DOI: http://dx.doi.org/10.18203/2349-3291.ijcp20180527

25% oral dextrose as analgesia during neonatal immunisation with BCG

Tania Habib Mundol, Anitha S. Prabhu, Prakash R. M. Saldanha

Abstract


Background: Various animal studies have shown that repeated painful exposures can have deleterious long-term effects on neonates. Sick newborns are exposed to multiple painful procedures such as venipunctures, suctioning even removal of plasters. There are various physiologic and behavioral indicators of pain used in various standardized pain scales such as NIPS, NFCS, FLACC scale and Wong-Baker Faces pain scale. Sucrose, as an analgesic, has been used and recommended for minor painful procedures in neonates. The optimal dose of oral sucrose has not been established. The objective of this study was to study the analgesic effect of oral administration of 2 ml of 25% oral dextrose during neonatal immunization with BCG vaccine using NIPS (Neonatal/Infant Pain Scale).

Methods: 40 consecutively selected newborns were given 2 ml of 25% oral dextrose solution 2 minutes prior to receiving the routine intradermal BCG vaccination. 40 consecutively selected newborns served as controls. The pain response in both groups was assessed using the standardized Neonatal Infant Pain Scale (NIPS).

Results: Of the total 80 neonates included in the study, 40 were included in the dextrose group and 40 served as controls. 77.5% of the dextrose group were term babies compared to 72.5% in the control group. 20% of the dextrose group showed a NIPS score ≥6 while 40% in the control group had a similar NIPS score.

Conclusions: A total of 80 newborns were included in this study, of which 40 (22 males, 18 females) received 25% oral dextrose solution prior to the BCG vaccine. The group which received dextrose was found to have less indicators of pain such as change in breathing pattern, cry and facial expression.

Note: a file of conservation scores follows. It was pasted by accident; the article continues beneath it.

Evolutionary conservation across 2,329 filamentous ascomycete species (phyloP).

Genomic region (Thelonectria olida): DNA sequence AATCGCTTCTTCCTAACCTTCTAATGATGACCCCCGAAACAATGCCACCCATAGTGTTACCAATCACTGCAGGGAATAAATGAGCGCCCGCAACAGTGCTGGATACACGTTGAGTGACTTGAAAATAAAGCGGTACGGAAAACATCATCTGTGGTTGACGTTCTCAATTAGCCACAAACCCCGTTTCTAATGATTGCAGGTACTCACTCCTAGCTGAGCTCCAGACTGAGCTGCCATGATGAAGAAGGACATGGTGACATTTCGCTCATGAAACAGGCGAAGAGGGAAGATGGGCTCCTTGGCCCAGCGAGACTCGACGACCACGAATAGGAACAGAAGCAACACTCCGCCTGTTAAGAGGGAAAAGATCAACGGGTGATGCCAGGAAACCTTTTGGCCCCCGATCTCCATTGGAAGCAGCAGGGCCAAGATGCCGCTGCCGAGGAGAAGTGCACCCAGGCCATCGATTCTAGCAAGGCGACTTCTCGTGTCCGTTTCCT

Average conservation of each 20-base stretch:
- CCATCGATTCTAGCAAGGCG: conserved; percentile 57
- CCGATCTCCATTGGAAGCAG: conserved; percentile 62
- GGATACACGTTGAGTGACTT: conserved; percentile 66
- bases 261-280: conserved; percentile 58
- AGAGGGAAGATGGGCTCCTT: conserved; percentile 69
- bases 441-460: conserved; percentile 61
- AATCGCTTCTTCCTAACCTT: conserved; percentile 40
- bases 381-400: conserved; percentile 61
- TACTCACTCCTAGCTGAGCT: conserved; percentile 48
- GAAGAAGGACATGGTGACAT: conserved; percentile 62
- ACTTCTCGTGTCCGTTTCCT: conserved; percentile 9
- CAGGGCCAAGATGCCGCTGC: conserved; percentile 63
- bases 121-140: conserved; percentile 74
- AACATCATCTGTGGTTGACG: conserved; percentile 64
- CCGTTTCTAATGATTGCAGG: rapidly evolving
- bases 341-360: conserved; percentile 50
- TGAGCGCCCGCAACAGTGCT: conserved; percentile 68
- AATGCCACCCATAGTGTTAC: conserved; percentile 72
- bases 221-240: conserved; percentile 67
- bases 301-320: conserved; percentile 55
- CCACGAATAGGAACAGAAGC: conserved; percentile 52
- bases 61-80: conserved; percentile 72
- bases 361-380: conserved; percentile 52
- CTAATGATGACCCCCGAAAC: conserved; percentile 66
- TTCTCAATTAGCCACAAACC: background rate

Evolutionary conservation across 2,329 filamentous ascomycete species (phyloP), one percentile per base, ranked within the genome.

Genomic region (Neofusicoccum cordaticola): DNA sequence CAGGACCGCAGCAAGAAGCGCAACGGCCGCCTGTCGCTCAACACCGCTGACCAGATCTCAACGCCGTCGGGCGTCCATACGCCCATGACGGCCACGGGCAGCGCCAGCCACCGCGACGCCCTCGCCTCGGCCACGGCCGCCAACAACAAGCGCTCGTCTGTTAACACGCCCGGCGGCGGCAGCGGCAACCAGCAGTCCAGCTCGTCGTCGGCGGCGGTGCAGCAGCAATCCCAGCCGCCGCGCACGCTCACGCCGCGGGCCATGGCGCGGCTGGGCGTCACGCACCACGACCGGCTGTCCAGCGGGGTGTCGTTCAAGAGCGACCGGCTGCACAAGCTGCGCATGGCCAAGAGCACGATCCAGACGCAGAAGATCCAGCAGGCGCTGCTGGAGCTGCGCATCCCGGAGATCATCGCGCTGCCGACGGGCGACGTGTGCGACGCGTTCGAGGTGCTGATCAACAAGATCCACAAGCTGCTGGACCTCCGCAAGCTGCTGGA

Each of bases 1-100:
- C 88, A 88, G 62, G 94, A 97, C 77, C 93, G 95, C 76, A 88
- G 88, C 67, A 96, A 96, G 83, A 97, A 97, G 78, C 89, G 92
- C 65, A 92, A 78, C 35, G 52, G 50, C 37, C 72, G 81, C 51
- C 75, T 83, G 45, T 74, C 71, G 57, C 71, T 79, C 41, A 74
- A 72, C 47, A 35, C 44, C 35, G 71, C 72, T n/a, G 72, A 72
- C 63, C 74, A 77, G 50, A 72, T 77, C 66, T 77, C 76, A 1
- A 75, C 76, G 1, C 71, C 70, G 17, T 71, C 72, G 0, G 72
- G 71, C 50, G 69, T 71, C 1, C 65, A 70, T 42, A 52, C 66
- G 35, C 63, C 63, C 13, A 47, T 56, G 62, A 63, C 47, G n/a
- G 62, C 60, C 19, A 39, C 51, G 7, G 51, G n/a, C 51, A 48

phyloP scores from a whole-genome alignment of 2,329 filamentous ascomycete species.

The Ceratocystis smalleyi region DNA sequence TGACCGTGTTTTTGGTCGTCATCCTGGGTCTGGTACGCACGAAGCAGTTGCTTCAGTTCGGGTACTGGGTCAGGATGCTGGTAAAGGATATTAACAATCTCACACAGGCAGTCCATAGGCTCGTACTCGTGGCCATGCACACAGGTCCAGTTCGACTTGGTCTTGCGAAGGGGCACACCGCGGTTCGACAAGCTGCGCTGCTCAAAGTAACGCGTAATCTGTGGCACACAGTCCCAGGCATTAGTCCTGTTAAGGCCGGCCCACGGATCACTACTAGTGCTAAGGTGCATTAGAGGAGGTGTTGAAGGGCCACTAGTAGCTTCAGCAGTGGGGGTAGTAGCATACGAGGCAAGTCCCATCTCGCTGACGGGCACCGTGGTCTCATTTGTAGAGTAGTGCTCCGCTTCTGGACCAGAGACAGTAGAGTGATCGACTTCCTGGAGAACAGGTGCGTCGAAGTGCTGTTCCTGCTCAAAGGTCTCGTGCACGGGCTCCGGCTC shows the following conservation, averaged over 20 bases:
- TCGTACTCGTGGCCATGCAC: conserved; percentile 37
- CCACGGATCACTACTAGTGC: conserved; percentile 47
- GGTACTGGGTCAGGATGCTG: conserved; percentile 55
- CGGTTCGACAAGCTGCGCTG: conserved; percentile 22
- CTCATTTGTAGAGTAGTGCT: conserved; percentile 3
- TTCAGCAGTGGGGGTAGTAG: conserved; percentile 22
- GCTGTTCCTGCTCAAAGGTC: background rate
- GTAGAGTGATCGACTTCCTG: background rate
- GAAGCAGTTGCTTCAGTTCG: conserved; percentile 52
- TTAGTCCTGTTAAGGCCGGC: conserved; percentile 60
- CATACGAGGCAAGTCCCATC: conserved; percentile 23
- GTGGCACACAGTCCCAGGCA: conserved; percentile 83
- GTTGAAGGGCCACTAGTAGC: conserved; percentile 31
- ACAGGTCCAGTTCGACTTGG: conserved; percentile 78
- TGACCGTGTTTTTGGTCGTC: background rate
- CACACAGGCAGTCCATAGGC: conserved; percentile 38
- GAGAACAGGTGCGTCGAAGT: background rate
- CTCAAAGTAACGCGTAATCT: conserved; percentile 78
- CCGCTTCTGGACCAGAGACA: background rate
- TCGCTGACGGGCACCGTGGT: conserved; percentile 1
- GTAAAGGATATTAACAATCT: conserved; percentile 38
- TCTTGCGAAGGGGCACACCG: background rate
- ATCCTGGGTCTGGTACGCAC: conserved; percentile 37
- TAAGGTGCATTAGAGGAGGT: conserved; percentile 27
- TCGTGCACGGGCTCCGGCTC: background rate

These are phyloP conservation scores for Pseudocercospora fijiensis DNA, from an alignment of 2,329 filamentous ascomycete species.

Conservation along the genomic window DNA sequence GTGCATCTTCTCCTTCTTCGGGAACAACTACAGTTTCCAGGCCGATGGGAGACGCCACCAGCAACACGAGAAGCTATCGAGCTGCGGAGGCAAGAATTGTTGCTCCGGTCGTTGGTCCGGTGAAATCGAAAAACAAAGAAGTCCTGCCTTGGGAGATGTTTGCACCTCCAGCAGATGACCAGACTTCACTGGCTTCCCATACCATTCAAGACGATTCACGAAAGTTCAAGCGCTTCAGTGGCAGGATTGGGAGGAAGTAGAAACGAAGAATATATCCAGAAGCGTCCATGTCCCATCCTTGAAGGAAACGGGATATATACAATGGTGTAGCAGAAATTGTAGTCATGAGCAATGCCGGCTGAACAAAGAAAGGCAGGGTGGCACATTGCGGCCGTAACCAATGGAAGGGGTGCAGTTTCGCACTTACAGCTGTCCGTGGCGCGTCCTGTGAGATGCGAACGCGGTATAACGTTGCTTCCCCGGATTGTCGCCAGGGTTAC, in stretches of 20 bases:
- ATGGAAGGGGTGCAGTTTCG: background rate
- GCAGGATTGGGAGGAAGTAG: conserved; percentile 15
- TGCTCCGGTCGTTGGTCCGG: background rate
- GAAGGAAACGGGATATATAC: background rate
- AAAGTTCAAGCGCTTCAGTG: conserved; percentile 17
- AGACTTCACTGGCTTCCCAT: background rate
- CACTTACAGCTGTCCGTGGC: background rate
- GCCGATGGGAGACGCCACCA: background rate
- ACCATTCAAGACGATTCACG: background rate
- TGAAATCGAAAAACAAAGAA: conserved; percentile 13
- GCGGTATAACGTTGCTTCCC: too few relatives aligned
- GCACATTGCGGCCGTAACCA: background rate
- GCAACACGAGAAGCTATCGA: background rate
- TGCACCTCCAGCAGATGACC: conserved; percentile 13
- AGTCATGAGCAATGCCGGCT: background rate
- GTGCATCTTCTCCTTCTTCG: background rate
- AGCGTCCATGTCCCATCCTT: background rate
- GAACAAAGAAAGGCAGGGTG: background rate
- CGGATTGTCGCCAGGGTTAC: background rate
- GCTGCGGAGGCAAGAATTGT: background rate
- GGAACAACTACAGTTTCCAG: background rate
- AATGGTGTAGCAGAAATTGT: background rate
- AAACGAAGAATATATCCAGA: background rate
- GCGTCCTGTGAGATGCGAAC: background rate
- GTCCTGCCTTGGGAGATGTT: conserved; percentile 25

Keywords


Analgesia, BCG, Dextrose, NIPS, Routine immunisation

Full Text:

PDF

References


Kehoe P, Blass EM. Behaviourally functional opioid systems in infant rats: II. Evidence for pharmacological, physiological, and psychological mediation of pain and stress. Behavioral Neurosci. 1986;100(5):624.

American Academy of Pediatrics, Fetus and Newborn Committee. Prevention and management of pain in the neonate: an update. Pediatr. 2006;118(5):2231-41.

Gibbins S, Stevens B, Hodnett E, Pinelli J, Ohlsson A, Darlington G. Efficacy and safety of sucrose for procedural pain relief in preterm and term neonates. Nursing Res. 2002;51(6):375-82.

Gradin M, Eriksson M, Holmqvist G, Holstein Å, Schollin J. Pain reduction at venipuncture in newborns: oral glucose compared with local anesthetic cream. Pediatr. 2002;110(6):1053-7.

Gradin M, Finnström O, Schollin J. Feeding and oral glucose: additive effects on pain reduction in newborns. Early Human Development. 2004;77(1):57-65.

Hatfield LA, Gusic ME, Dyer AM, Polomano RC. Analgesic properties of oral sucrose during routine immunizations at 2 and 4 months of age. Pediatr. 2008;121(2):e327-34.

Gray L, Garza E, Zageris D, Heilman KJ, Porges SW. Sucrose and warmth for analgesia in healthy newborns: an RCT. Pediatr. 2015;135(3):e607-14.

Curry DM, Brown C, Wrona S. Effectiveness of oral sucrose for pain management in infants during immunizations. Pain Management Nursing. 2012;13(3):139-49.

Allen KD, White DD, Walburn JN. Sucrose as an analgesic agent for infants during immunization injections. Arch Pediatr Adolescent Med. 1996;150(3):270-4.

Sahoo JP, Rao S, Nesargi S, Ranjit T, Ashok C, Bhat S. Expressed breast milk vs 25% dextrose in procedural pain in neonates: a double blind randomized controlled trial. Indian Pediatr. 2013;50(2):203-7.

Shah V, Ohlsson A. randomized trial of analgesic effects of sucrose, glucose, and pacifiers in term neonates. J Pediatr. 2000;136(5):701-2.